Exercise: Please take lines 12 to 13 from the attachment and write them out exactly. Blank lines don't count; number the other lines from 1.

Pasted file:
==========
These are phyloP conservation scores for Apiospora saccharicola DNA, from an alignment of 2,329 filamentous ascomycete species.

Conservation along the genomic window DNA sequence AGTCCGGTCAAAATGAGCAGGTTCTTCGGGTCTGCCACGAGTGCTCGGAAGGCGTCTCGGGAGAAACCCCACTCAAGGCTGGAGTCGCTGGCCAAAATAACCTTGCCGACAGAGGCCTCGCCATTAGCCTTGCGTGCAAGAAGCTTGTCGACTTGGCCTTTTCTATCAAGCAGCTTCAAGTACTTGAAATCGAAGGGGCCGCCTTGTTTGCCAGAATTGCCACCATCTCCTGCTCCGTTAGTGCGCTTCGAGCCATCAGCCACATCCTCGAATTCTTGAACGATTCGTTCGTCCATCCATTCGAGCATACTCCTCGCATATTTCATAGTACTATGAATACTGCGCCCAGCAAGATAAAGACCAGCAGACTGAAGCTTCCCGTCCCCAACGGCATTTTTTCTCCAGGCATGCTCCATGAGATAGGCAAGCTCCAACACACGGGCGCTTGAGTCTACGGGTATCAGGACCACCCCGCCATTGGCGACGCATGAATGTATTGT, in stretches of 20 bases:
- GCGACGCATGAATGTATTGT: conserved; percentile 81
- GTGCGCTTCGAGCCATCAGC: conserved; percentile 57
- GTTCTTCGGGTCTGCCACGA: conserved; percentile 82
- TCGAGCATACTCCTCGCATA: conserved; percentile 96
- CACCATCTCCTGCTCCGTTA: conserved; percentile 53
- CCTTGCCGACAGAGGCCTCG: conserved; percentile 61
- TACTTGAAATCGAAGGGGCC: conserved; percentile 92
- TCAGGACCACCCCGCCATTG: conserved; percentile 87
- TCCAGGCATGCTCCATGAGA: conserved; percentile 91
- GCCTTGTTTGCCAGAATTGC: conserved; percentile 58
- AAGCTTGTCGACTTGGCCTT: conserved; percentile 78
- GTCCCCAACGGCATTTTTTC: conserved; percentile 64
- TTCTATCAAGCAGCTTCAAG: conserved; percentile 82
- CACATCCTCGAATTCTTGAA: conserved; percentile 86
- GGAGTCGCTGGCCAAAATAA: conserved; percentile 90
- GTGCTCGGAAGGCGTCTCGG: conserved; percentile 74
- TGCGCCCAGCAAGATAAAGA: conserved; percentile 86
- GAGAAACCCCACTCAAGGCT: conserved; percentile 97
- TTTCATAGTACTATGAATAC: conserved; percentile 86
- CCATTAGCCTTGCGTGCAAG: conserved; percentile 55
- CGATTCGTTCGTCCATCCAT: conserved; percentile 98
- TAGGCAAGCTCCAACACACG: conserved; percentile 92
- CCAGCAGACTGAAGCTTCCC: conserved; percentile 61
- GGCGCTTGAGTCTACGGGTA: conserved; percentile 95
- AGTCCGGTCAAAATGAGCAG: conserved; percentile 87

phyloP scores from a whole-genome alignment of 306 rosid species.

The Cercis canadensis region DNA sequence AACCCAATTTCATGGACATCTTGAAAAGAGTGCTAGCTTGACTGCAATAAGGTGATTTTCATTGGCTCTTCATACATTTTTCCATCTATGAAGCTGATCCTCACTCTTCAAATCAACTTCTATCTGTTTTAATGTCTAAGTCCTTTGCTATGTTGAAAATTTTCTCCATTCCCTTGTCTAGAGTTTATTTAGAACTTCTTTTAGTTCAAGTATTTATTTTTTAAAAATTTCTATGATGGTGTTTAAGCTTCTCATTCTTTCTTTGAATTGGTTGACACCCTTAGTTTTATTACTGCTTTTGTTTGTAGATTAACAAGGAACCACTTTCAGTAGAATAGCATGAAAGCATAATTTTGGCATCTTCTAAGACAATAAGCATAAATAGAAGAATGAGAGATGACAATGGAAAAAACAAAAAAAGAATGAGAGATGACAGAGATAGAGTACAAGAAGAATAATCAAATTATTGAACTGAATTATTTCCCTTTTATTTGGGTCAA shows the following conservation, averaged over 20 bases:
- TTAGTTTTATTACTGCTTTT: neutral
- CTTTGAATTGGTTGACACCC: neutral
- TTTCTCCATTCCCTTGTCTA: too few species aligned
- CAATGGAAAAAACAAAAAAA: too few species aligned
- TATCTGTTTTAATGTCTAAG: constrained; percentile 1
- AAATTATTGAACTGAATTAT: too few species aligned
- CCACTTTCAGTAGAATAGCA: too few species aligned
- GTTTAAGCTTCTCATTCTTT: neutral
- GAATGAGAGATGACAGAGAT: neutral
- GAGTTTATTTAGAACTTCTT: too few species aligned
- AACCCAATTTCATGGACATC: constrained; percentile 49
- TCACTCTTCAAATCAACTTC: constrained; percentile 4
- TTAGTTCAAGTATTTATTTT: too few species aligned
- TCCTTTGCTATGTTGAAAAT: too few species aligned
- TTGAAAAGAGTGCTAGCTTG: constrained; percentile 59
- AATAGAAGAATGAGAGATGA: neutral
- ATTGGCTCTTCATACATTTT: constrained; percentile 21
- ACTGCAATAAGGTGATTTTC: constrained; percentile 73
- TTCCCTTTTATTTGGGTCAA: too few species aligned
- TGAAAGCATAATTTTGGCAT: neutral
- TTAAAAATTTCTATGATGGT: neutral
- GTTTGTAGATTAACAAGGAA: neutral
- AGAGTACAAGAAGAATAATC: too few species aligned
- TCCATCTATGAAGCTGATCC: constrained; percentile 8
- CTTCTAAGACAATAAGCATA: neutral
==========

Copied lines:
- GCCTTGTTTGCCAGAATTGC: conserved; percentile 58
- AAGCTTGTCGACTTGGCCTT: conserved; percentile 78